The Kotel Controversary Continues

Below are the responses to a couple of articles who are still demanding Israel reject a 3500-year tradition (that is men and women separate when praying). Reform has had abysmal failure in passing on their traditions. Intermarriage rates over 60% and children leaving the fold.  Besides the many who have sided with the Palestinian lies with no serious back up of knowledge due to the liberal university’s political correctness policies.

The two articles I responded to (written below with links if you want to check it out) are written by people I admire.  The first has a comment from an old and valued friend who is the grandson of the great innovator Jacob Blaustein.  The other is Professor Allen Dershowitz, a professor at Harvard Law School – one of the most articulate speakers in this generation.

Although I disagree with both men, it is utter respect, and only in dialogue.  Tell me what you think.

Going to the Wall

by Francine Klagsbrun


This is a fallacy to think Orthodox called their brothers by horrible names. I am Orthodox and I have never heard of such language. It is true there is anger that the Reform have destroyed the Jewish people – look at the statistics barely 30% of this generation will marry a Jew and it has been proven the children of such marriages are not interested in being Jewish. In my book, that spell failure big time. The Orthodox, on the other hand, are multiplying and are not trying to quickly change to keep up with political correctness.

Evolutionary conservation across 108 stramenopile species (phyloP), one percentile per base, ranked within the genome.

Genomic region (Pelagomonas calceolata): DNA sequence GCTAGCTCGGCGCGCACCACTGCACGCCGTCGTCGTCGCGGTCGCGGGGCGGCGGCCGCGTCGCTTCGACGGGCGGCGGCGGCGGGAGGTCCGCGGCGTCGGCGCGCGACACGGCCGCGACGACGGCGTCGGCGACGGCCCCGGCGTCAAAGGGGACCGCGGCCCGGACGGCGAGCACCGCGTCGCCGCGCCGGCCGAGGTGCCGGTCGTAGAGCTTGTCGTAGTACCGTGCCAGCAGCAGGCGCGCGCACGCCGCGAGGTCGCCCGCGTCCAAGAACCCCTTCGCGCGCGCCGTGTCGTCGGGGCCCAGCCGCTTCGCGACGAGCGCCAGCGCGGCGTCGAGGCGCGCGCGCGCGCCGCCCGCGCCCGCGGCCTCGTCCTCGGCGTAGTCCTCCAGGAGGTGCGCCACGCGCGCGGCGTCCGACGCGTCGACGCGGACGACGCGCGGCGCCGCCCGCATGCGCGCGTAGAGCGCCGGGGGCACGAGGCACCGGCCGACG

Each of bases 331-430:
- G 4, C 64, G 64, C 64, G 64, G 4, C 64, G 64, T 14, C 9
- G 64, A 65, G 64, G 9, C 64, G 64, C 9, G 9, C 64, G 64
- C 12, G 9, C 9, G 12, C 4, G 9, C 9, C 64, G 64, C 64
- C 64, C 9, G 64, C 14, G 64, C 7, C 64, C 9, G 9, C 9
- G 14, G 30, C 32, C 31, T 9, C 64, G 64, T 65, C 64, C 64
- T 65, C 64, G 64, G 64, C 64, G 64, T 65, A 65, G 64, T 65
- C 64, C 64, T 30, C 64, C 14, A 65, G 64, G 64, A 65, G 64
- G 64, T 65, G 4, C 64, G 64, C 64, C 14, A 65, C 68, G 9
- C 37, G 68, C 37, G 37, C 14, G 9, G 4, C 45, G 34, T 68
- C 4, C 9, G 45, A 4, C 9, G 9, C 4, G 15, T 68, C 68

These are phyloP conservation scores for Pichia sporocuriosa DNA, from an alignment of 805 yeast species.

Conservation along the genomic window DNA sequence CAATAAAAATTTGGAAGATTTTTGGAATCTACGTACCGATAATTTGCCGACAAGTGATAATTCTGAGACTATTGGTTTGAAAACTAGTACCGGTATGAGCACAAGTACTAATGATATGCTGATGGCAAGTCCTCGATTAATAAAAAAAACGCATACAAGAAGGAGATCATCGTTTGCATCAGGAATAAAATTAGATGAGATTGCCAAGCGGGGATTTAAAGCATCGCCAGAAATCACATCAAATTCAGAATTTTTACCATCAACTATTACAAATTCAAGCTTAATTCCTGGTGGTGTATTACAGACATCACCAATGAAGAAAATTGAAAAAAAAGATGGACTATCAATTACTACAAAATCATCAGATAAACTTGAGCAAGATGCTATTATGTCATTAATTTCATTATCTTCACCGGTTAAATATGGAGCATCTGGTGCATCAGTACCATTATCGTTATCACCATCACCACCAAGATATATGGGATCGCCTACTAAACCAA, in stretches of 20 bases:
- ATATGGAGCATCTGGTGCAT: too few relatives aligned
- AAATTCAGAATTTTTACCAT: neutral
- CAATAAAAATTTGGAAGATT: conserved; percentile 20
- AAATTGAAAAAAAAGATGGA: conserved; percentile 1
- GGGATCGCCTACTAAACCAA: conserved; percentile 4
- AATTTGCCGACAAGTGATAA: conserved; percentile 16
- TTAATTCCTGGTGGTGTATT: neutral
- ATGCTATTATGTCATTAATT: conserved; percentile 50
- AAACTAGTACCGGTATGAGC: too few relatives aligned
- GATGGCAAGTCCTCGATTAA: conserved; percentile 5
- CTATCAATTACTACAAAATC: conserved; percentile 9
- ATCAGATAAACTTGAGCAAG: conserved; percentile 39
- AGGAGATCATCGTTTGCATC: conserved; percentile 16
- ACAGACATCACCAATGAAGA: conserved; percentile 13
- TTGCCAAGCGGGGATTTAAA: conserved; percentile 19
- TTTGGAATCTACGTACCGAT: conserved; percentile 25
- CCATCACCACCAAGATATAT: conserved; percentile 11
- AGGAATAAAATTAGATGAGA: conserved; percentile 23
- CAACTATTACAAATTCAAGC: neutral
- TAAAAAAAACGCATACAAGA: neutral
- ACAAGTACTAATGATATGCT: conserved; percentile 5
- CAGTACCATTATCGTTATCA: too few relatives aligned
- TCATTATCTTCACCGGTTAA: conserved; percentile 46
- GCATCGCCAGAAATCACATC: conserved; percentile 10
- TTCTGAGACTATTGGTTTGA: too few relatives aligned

Yet, any person whose mother was Jewish is a Jew, regardless whether they keep kosher, Shabbos, or any of the other mitzvahs that are given to us for the Torah. In fact, out of the 613 mitzvot, many of them are not kept today because we don’t have a Temple. Those walls are surrounding that Temple that we are missing.  We pray the building of the new Temple so we will merit the possibility of keeping all the mitzvot.  The Reform do not pray for the return of the Temple, and actually, they despise the concept – yet suddenly they need to pray at the Kotel – the western wall surrounding and protecting the Temple?  Do you realize the hypocrisy underplaying this controversy?  When the UN voted against the Kotel and its environs as a Jewish symbol; did the Women of the Wall protest? Did the Reform? No!  They don’t care. It is only a stage for protest.